For the best experience, I suggest going to a restaurant that specializes in pide. We listed a couple of places on our Istanbul itinerary but we just didn’t have time to go (too much good food to try!). We bought this one off a street vendor and it just wasn’t as good.
What we paid: Around 5-10TL per pide depending on the toppings
A savory Turkish pastry, gözleme is made with hand-rolled leaves of yufka dough that are lightly brushed with butter and eggs, filled with various toppings, sealed, then cooked over a griddle. Like börek, there are many variations that differ from region to region. We had this delicious kiymali (minced meat) gözleme at Nazar Börek in Göreme as well.
What we paid: 9TL per order
Though it resembles a thin cheese-less pizza, lahmacun is actually a type of wrap topped with minced meat (commonly beef or lamb), vegetables, herbs, onions, tomatoes, and parsley. Wafer-thin, crisp around the edges but chewy towards the center, you roll it up like a burrito to eat.
Like so. We had lahmacun twice in Istanbul and the first one was a soggy mess that wasn’t very good. This one — at Halil Usta near Taksim Square — was outstanding. It was crisp with just the right amount of toppings.
What we paid: 4TL per order (served with fresh salad, spicy paste, pickled peppers)
11. Balik Ekmek
Balik ekmek translates to “fish bread”, which is exactly what it is — a fish sandwich. It consists of a grilled mackerel fillet with onion, lettuce, tomato, and a spritz of lemon. On either side of Galata Bridge in Istanbul — at Eminönü and Karaköy — are several restaurants and stalls selling balik ekmek. If you take the Bosphorus Cruise, then you’ll find it at the various ports as well.
Balik ekmek tastes bright and fresh and is best enjoyed by the sea.
What we paid: 6-8TL per sandwich
Dürüm means “roll” and refers to sandwiches or wraps commonly filled with kebab ingredients. The dürüm is arguably the most beloved of all Turkish street foods and can be found everywhere. One of my favorite things to eat in Turkey, we enjoyed it on multiple occasions but the best ones were from Dürümzade in Istanbul (featured on No Reservations with Anthony Bourdain) and Mehmet and Ali Baba Kebab House in Selçuk.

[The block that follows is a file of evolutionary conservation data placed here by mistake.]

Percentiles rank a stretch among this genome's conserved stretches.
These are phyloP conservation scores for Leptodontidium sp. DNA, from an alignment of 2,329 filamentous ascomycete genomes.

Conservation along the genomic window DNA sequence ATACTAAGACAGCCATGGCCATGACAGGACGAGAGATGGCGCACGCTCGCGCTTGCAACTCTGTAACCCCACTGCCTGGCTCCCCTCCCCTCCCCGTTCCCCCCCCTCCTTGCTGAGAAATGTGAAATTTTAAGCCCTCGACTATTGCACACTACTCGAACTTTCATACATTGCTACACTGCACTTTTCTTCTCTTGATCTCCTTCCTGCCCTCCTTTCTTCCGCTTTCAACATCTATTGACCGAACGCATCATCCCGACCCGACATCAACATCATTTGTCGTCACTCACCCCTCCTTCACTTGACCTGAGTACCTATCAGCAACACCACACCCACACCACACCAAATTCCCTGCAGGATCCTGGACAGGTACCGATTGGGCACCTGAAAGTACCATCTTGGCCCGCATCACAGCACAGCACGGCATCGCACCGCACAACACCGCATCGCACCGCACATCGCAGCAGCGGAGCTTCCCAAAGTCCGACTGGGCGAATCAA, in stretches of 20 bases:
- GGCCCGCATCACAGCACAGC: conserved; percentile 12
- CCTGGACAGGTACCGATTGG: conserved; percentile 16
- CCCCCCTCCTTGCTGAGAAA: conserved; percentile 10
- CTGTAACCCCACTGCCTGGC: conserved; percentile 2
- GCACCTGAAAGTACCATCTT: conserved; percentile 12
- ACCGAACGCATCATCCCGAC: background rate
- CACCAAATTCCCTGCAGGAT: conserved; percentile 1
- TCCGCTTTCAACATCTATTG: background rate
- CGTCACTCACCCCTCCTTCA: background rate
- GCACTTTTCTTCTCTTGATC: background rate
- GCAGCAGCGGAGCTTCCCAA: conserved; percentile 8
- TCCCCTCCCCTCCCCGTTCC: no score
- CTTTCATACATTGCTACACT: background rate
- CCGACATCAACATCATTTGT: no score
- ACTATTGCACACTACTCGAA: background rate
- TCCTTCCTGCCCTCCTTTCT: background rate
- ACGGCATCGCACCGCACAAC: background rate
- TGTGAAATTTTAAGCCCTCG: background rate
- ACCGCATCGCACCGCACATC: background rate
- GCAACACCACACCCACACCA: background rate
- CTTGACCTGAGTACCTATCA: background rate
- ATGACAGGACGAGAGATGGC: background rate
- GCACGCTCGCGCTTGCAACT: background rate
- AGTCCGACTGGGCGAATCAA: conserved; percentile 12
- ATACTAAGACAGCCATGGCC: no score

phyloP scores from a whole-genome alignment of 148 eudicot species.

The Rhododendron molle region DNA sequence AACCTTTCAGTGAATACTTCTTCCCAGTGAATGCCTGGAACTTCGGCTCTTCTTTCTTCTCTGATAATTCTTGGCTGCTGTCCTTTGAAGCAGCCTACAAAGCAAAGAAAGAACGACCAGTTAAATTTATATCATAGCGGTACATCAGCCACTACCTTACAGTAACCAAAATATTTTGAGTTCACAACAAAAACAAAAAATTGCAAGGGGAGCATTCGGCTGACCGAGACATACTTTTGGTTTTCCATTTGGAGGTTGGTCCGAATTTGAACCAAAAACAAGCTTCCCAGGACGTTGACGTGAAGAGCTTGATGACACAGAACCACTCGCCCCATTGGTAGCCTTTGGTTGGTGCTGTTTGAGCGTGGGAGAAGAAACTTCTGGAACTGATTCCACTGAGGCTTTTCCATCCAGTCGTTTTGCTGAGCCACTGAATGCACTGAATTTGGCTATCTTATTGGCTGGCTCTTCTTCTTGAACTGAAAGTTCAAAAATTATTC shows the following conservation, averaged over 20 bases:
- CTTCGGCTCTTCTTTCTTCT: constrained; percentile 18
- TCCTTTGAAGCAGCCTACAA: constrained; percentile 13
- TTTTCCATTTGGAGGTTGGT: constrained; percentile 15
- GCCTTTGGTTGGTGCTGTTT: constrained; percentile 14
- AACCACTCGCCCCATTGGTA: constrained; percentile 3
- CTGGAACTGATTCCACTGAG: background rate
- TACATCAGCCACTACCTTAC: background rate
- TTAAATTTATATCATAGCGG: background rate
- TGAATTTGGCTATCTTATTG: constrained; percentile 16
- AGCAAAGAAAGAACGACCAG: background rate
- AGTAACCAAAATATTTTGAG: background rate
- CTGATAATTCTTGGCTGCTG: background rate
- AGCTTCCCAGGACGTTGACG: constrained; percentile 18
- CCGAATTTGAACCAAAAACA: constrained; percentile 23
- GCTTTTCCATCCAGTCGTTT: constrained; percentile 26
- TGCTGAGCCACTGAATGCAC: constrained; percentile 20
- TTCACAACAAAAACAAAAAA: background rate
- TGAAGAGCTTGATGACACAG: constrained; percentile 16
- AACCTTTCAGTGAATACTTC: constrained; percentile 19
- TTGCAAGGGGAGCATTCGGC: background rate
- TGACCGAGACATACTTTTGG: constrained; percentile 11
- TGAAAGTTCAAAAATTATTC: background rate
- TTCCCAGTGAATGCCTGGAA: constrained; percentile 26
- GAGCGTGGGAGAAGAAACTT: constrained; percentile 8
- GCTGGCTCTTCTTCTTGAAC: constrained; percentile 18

These döner kebab vertical rotisseries are ubiquitous in Turkey, especially in Istanbul. The sliced meat is the most common ingredient in a dürüm. I want one in my living room.
What we paid: Around 10-15TL per dürüm depending on the restaurant
13. Çiğ Köfte
Çiğ köfte is traditionally a raw meat dish made with either beef or lamb and commonly served cold as a meze or in a dürüm. Kneaded into a thick mixture, it’s made with very finely ground fatless raw beef together with bulgur and a slew of spices and other ingredients like onion, tomato, fresh mint, and parsley. Vegetarians will be pleased to know however, that the sale of authentic çiğ köfte — the kind made with actual raw meat — has been banned since 2009 as a health precaution. Most commercially available çiğ köfte are now made without meat. We tried it at a Lezizhan near Chora Church where it was served with lettuce and flatbread and eaten as a wrap. Raw meat or not, it was one of the most interesting dishes we had in Turkey.
What we paid: 3-12TL depending on the portion size
14. Islak or “Wet” Burger
Drunk food at its ugliest and best. Soggy and greasy and mashed together in a radioactive orange mess, wet burgers get their color from being dunked in a garlicky tomato sauce and left to steam in a hamam-style glass box. Moist, chewy, and garlicky, they’re not much to look at but they’re oddly satisfying. Kizilkayalar in Taksim Square is famous for their wet burgers. They’re a favorite among late night boozers and was one of the restaurants featured in the Istanbul episode of No Reservations with Anthony Bourdain.